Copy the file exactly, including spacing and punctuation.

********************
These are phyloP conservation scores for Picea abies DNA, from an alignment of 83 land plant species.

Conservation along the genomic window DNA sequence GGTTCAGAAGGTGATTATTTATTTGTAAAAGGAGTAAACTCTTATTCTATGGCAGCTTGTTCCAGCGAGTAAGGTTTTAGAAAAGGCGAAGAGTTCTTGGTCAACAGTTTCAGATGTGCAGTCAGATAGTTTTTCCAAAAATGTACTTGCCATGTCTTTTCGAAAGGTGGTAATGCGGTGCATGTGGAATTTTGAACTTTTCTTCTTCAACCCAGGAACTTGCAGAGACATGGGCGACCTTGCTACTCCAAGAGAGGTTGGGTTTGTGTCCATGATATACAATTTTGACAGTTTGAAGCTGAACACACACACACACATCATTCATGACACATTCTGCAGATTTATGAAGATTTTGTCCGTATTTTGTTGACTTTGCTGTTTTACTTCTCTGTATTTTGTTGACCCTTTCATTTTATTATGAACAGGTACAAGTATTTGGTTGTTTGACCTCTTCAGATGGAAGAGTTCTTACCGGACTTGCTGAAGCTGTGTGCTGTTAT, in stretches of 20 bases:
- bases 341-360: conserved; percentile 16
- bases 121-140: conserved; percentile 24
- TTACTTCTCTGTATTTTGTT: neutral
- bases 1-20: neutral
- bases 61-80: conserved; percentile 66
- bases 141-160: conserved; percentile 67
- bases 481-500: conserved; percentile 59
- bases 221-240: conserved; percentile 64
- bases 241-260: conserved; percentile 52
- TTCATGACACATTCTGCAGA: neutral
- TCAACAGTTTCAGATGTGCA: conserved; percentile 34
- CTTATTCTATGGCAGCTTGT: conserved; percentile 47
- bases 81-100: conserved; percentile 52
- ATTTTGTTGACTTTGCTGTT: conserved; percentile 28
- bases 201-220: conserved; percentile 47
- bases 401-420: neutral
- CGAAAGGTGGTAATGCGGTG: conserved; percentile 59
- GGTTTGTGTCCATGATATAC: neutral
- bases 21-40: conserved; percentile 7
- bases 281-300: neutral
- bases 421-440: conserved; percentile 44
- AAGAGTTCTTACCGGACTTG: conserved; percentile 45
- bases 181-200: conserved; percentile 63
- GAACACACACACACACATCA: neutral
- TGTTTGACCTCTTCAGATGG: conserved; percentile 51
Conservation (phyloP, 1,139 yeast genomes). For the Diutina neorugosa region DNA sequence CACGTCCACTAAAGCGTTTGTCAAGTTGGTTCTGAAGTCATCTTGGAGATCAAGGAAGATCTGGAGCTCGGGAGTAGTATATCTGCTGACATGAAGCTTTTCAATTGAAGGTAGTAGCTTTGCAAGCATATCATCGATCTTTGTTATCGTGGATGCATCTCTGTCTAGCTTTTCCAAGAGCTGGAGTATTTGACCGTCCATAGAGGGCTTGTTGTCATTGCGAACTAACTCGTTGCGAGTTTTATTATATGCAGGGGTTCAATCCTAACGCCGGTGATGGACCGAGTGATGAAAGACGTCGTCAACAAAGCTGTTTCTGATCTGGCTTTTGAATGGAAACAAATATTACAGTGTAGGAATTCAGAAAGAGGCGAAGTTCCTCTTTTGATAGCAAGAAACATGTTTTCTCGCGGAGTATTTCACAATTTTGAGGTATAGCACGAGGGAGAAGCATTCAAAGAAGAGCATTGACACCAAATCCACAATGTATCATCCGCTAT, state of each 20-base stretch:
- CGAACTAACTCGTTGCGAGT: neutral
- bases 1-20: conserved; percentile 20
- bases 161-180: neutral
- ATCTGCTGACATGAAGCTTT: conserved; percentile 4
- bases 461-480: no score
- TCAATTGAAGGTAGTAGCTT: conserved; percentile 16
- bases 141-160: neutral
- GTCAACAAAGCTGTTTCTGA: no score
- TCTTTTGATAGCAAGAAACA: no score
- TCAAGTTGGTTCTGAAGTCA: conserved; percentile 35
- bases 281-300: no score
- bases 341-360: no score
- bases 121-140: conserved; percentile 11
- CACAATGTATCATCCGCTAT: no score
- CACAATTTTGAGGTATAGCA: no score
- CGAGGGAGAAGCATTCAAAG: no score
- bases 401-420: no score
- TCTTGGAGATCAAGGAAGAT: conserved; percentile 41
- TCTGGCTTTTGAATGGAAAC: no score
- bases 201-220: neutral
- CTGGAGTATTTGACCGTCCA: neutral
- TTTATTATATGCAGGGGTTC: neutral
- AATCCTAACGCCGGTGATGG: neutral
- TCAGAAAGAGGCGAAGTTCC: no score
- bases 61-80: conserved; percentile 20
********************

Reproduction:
These are phyloP conservation scores for Picea abies DNA, from an alignment of 83 land plant species.

Conservation along the genomic window DNA sequence GGTTCAGAAGGTGATTATTTATTTGTAAAAGGAGTAAACTCTTATTCTATGGCAGCTTGTTCCAGCGAGTAAGGTTTTAGAAAAGGCGAAGAGTTCTTGGTCAACAGTTTCAGATGTGCAGTCAGATAGTTTTTCCAAAAATGTACTTGCCATGTCTTTTCGAAAGGTGGTAATGCGGTGCATGTGGAATTTTGAACTTTTCTTCTTCAACCCAGGAACTTGCAGAGACATGGGCGACCTTGCTACTCCAAGAGAGGTTGGGTTTGTGTCCATGATATACAATTTTGACAGTTTGAAGCTGAACACACACACACACATCATTCATGACACATTCTGCAGATTTATGAAGATTTTGTCCGTATTTTGTTGACTTTGCTGTTTTACTTCTCTGTATTTTGTTGACCCTTTCATTTTATTATGAACAGGTACAAGTATTTGGTTGTTTGACCTCTTCAGATGGAAGAGTTCTTACCGGACTTGCTGAAGCTGTGTGCTGTTAT, in stretches of 20 bases:
- bases 341-360: conserved; percentile 16
- bases 121-140: conserved; percentile 24
- TTACTTCTCTGTATTTTGTT: neutral
- bases 1-20: neutral
- bases 61-80: conserved; percentile 66
- bases 141-160: conserved; percentile 67
- bases 481-500: conserved; percentile 59
- bases 221-240: conserved; percentile 64
- bases 241-260: conserved; percentile 52
- TTCATGACACATTCTGCAGA: neutral
- TCAACAGTTTCAGATGTGCA: conserved; percentile 34
- CTTATTCTATGGCAGCTTGT: conserved; percentile 47
- bases 81-100: conserved; percentile 52
- ATTTTGTTGACTTTGCTGTT: conserved; percentile 28
- bases 201-220: conserved; percentile 47
- bases 401-420: neutral
- CGAAAGGTGGTAATGCGGTG: conserved; percentile 59
- GGTTTGTGTCCATGATATAC: neutral
- bases 21-40: conserved; percentile 7
- bases 281-300: neutral
- bases 421-440: conserved; percentile 44
- AAGAGTTCTTACCGGACTTG: conserved; percentile 45
- bases 181-200: conserved; percentile 63
- GAACACACACACACACATCA: neutral
- TGTTTGACCTCTTCAGATGG: conserved; percentile 51
Conservation (phyloP, 1,139 yeast genomes). For the Diutina neorugosa region DNA sequence CACGTCCACTAAAGCGTTTGTCAAGTTGGTTCTGAAGTCATCTTGGAGATCAAGGAAGATCTGGAGCTCGGGAGTAGTATATCTGCTGACATGAAGCTTTTCAATTGAAGGTAGTAGCTTTGCAAGCATATCATCGATCTTTGTTATCGTGGATGCATCTCTGTCTAGCTTTTCCAAGAGCTGGAGTATTTGACCGTCCATAGAGGGCTTGTTGTCATTGCGAACTAACTCGTTGCGAGTTTTATTATATGCAGGGGTTCAATCCTAACGCCGGTGATGGACCGAGTGATGAAAGACGTCGTCAACAAAGCTGTTTCTGATCTGGCTTTTGAATGGAAACAAATATTACAGTGTAGGAATTCAGAAAGAGGCGAAGTTCCTCTTTTGATAGCAAGAAACATGTTTTCTCGCGGAGTATTTCACAATTTTGAGGTATAGCACGAGGGAGAAGCATTCAAAGAAGAGCATTGACACCAAATCCACAATGTATCATCCGCTAT, state of each 20-base stretch:
- CGAACTAACTCGTTGCGAGT: neutral
- bases 1-20: conserved; percentile 20
- bases 161-180: neutral
- ATCTGCTGACATGAAGCTTT: conserved; percentile 4
- bases 461-480: no score
- TCAATTGAAGGTAGTAGCTT: conserved; percentile 16
- bases 141-160: neutral
- GTCAACAAAGCTGTTTCTGA: no score
- TCTTTTGATAGCAAGAAACA: no score
- TCAAGTTGGTTCTGAAGTCA: conserved; percentile 35
- bases 281-300: no score
- bases 341-360: no score
- bases 121-140: conserved; percentile 11
- CACAATGTATCATCCGCTAT: no score
- CACAATTTTGAGGTATAGCA: no score
- CGAGGGAGAAGCATTCAAAG: no score
- bases 401-420: no score
- TCTTGGAGATCAAGGAAGAT: conserved; percentile 41
- TCTGGCTTTTGAATGGAAAC: no score
- bases 201-220: neutral
- CTGGAGTATTTGACCGTCCA: neutral
- TTTATTATATGCAGGGGTTC: neutral
- AATCCTAACGCCGGTGATGG: neutral
- TCAGAAAGAGGCGAAGTTCC: no score
- bases 61-80: conserved; percentile 20